Sometimes good fortune feels like destiny. Stars align and something magical occurs. In the spring of 2001, before 9/11 and 20 years before Covid-19, Marilynn and I rode our bikes from Bordeaux through the Dordogne in southwestern France. No itinerary, just three weeks alone rolling through the countryside.
We had grown up together, married other people, and were back together after a 40-year break. I had traveled a lot in those 40 years. She had done some but wanted to do more. I asked if she would be willing to try it on a bicycle. She was game and we were off on the first of our ten self-supported bike trips.
We had no set itinerary, just a general plan. Look at the map, work out a tentative destination and go. On that trip we put the bikes together in the parking lot at the Bordeaux airport and rode north toward Margaux and the vineyards of the Medoc. The day was unseasonably hot and traffic leaving the airport was intense. M hates hot weather and dense traffic. Not a promising start but we were finally on the road.
After an hour of heat ripples and diesel fumes our water bottles were dry and we needed something cool to drink. Unfortunately, between 2 and 6pm French business is out of business. Nothing was open, but we eventually found a bar (closed) where the patron sold us four bottles of Perrier. I poured two over M’s head to cool her off and we drank the other two before resuming the ride north.
We arrived in Margaux late that afternoon only to discover there were no rooms near our price range. The woman at the Syndicat suggested an auberge “about 10km” up the road. 10km is a long way when the sun is setting and your ass is dragging, but we pressed on. It was full too.
Out of pity, the owner of the auberge called back to Margaux and got us a room at one of the pricey chateaux – way over budget.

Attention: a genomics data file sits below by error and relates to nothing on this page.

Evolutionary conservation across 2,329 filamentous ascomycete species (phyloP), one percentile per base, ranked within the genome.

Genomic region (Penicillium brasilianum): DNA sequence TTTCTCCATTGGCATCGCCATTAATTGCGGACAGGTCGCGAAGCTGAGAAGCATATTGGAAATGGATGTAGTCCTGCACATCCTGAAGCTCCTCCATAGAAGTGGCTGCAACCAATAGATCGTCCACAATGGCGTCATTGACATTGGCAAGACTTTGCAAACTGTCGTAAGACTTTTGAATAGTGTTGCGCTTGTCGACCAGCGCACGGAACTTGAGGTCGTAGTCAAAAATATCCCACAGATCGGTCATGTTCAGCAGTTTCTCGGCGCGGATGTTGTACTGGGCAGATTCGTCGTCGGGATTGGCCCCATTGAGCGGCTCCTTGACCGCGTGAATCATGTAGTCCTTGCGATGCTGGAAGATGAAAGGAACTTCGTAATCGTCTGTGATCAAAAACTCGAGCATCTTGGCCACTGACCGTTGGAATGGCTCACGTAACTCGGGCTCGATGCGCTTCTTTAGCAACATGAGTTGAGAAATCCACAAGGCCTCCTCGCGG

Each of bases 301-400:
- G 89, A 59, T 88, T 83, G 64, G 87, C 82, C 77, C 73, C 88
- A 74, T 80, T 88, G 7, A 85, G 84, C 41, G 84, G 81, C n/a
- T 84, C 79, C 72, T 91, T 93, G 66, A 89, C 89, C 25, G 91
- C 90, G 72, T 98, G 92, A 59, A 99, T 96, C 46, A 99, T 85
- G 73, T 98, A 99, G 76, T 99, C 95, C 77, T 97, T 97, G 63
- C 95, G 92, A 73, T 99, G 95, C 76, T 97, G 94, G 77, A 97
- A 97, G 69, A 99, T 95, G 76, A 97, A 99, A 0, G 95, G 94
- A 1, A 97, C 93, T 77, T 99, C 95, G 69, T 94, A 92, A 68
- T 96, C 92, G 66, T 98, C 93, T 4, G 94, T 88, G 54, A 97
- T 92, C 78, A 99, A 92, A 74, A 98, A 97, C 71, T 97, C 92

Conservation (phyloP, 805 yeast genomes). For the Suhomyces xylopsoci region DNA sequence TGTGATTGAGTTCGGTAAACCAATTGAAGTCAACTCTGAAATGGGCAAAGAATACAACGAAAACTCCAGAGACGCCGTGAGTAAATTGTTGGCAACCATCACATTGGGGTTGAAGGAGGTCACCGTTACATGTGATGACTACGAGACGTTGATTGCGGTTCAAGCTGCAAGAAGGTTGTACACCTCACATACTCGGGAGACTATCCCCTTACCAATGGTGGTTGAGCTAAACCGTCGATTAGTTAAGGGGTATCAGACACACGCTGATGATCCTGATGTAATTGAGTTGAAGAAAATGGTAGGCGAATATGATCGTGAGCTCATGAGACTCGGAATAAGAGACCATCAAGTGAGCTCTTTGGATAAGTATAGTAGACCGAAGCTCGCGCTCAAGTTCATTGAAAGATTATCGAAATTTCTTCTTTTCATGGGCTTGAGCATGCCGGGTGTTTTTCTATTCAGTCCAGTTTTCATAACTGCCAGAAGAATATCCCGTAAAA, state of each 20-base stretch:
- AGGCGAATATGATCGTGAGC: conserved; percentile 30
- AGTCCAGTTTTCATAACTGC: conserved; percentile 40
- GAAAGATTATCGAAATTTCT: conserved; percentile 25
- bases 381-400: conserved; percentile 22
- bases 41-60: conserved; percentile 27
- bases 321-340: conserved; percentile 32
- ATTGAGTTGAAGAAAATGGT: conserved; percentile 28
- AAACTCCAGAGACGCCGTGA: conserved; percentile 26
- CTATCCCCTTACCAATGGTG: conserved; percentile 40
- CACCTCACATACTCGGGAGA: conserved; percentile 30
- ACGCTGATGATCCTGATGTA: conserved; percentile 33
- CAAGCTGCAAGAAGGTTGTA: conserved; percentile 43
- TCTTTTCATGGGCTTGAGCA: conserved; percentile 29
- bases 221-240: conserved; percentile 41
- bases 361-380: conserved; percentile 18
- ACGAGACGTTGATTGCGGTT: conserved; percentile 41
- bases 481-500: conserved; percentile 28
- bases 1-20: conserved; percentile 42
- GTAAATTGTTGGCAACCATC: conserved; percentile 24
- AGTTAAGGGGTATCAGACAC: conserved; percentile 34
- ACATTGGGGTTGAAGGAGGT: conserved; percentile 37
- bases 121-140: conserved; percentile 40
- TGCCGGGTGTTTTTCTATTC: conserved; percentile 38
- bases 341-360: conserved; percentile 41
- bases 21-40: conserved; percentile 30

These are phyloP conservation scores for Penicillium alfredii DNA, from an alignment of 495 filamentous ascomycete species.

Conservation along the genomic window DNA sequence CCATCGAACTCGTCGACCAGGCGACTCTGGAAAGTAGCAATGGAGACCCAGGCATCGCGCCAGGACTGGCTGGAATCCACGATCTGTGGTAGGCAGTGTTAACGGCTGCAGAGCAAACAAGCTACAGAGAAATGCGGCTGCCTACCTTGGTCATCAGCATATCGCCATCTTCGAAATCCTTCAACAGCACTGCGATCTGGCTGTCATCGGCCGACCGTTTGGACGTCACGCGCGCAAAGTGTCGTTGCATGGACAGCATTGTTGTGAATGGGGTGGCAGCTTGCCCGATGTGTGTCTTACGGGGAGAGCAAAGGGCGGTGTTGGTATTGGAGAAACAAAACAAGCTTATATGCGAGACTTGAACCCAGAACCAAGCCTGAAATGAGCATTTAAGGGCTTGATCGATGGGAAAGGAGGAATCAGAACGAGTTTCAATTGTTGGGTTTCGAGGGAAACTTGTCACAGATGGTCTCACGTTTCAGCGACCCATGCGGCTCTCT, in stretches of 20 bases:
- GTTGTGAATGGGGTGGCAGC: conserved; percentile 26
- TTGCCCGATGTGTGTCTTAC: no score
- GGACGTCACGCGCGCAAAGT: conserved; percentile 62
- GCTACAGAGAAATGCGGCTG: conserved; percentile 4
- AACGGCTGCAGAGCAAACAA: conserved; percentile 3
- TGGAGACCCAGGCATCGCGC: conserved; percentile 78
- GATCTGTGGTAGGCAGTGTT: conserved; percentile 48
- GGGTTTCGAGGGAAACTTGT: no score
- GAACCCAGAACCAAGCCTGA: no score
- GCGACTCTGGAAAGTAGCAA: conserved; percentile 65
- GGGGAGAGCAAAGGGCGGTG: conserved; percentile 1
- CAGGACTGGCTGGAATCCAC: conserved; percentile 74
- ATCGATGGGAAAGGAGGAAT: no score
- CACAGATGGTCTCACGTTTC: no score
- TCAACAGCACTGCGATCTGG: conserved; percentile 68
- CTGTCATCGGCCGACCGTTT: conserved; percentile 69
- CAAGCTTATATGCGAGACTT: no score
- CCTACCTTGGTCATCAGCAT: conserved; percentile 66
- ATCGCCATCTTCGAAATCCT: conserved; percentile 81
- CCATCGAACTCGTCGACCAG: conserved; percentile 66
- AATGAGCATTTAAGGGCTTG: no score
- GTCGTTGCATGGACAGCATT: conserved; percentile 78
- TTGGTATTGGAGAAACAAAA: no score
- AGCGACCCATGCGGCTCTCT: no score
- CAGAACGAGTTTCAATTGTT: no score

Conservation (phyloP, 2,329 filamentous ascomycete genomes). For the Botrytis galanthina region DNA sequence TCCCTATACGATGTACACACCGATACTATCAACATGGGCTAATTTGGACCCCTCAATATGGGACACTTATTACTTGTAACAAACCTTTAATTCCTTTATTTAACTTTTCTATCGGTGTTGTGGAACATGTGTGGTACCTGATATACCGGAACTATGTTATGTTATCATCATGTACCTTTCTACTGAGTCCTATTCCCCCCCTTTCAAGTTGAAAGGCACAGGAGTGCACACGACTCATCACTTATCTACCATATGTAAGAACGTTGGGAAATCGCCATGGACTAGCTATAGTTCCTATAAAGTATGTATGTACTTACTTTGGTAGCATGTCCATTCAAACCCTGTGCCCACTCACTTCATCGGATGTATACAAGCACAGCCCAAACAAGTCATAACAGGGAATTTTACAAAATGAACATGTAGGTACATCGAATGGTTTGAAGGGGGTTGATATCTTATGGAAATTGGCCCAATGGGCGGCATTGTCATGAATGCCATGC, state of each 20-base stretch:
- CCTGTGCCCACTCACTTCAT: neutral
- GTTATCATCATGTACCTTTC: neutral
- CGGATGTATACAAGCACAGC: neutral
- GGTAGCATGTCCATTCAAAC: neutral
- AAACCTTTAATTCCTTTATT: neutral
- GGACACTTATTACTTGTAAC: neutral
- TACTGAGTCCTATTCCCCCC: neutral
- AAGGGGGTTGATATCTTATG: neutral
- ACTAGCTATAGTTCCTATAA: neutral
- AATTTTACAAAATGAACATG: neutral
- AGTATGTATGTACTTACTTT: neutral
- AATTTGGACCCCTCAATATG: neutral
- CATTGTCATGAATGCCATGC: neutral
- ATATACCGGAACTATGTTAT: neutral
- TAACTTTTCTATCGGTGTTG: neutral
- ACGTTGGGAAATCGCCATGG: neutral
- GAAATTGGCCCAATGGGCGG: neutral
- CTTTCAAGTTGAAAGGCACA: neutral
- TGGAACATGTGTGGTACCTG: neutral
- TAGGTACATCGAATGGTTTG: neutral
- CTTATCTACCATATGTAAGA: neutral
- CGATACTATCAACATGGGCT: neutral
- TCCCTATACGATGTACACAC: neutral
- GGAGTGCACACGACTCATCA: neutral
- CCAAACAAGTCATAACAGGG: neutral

When we walked in, after retracing the 10km, the woman at reception looked at us as if we were vermin – tired, sunburned, sweaty, and bedraggled – but she grudgingly give us a key to the room. The good news is that we travel light and know how to do it. After showering we dug into our paniers and retrieved our formal attire – always the same – upscale black T-shirts, black jeans, and loafers. When we returned for dinner she nearly fell over; at first failing to recognize us and then treating us like royalty.
That night we ate on the chateau’s terrace overlooking the vineyard and split a bottle of Margaux’s finest. A memorable day to be sure.
After Day One things got better. The region is phenomenal – scenic, uncrowded, and quintessentially French. We drank the wine of the region, ate foie gras in Perigord, visited the caves at Lascaux, and rode part of the Tour de France course. But, the best and most lasting memory of the trip was a detour that triggered my remark about good fortune, destiny and unplanned magic.
About ten days into the trip, we saw a sign tacked to a fence advertising a B&B. The detour took us off the beaten track and meant climbing a hill then waiting for a shepherd and his flock to clear the road, but eventually we found it in the middle of nowhere–no other houses or village close by. I don’t know how they made it profitable, but Ian and Anne Arnold, two Brit expats, were exceptional hosts we bonded with immediately over a glass of wine and the two big Gibson guitars leaning against the wall.
Ian had driven a big rig (lorry) until his back gave out, and Anne had been a bookkeeper somewhere in the Midlands. They cashed in their life savings and bought this house on the edge of Parc Naturel Regional des Causses. (Think of the sweetest fromage bleu in France). They built a second apartment and small swimming pool on the property and began their life as innkeepers an hour’s ride from Rocamadour, one of the most picturesque villages in France.
That night Ian and I played guitars and drank a couple bottles of local wine along with Anne’s delicious dinner. But the Arnold’s lasting gift was introducing us to the music of Eva Cassidy.
If you don’t recognize the name, Eva Cassidy was an American folk/blues singer who died of melanoma at age 33 and became a huge hit in the UK posthumously. For ten years following her death she topped the charts in UK record sales. She’s, without doubt, my favorite female singer.
Before M gets up, I often listen to her. Last week, I paid special attention to Who Knows Where the Time Goes, the Sandy Denny (Fairport Convention) song. Its words have special meaning at this time of life.
M and I lost track of Ian and Anne a few years ago. We exchanged a letter or two, but the address we had no longer works. When I tried to find them recently I learned that they sold the B&B in 2005. Life is like that. It was one night in rural France 20 years ago. Unplanned but magical. Good fortune feels like destiny.
Who knows where the time goes?